U.S. and Canadian representatives met recently to discuss whether or not horses should be be slaughtered for the purpose of human consumption. It may sound crazy to us Americans, but horses are already apart of the French, Belgian, Swiss, Japanese, Chinese and even Canadian cuisine. Would you eat horse meat if it came to a restaurant near you??
A group of representatives from U.S. and Canadian animal science and humane livestock handling organizations, as well as federal and state livestock processing regulatory agencies will convene at the South Point Casino in Las Vegas, Nevada for a discussion entitled “Setting the High Standard for Humane Processing of Horses.” The “processing” part of the equation entails the slaughter and butchery of the animals for the purpose of human consumption.
The panel, which is being held as part of a four day Summit of the Horse includes representatives from American Humane, the Humane Handling and Assessment Tool Project, the United States Department of Agriculture and the Canadian Food Inspection Agency. The issue at hand has stirred passionate and polar arguments from those who see horse meat – especially that of wild mustangs who are seen by some as an invasive species – as a cheap, viable source of food for hungry Americans, and wild horse advocates who see the slaughter of these animals as cruel and unnecessary.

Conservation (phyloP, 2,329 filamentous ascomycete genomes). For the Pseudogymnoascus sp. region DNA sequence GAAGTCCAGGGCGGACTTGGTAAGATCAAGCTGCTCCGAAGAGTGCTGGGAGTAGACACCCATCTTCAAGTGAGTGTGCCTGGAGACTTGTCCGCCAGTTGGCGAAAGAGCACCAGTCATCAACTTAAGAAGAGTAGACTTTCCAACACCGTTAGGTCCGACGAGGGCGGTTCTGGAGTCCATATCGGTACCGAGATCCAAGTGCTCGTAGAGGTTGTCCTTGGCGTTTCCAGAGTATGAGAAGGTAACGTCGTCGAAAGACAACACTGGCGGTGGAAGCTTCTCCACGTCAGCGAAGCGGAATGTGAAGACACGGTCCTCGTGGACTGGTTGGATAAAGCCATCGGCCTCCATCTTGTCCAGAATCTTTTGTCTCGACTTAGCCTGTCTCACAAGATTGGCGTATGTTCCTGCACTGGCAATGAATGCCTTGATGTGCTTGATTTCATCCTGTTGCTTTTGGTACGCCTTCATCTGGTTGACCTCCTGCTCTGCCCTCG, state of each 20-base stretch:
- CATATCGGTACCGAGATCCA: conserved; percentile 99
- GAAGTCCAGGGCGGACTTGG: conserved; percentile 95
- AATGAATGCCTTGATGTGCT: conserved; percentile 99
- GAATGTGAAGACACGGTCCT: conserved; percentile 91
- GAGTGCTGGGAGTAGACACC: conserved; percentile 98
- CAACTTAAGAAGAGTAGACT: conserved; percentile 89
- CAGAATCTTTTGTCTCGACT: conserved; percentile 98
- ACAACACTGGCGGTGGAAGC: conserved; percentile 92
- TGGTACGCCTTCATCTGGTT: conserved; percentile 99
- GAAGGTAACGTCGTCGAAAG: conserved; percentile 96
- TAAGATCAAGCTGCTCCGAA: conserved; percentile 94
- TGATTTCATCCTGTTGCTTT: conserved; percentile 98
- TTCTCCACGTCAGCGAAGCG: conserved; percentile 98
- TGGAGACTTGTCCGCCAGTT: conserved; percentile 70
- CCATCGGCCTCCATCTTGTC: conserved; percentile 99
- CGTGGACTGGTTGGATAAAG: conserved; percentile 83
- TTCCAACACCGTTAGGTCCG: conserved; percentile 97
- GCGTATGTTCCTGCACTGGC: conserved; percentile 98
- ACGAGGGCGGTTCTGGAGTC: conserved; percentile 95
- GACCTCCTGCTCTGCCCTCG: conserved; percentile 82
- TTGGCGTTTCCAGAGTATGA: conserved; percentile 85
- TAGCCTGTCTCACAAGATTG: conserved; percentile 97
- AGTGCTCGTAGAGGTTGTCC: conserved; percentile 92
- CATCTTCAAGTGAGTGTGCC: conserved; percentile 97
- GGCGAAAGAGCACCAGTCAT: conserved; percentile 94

Horse meat holds a particular taboo in American culture, but is a not uncommon element of French, Belgian, Swiss, Japanese, Chinese and even Canadian cuisine. It’s praised for its leanness and sweetness, and pending the outcome of the summit, might spark a reconsideration of the Restore Our Mustangs Act, passed by the House of Represntatives but awaiting action in the Senate, which prohibits the processing of wild horses or burros for slaughter.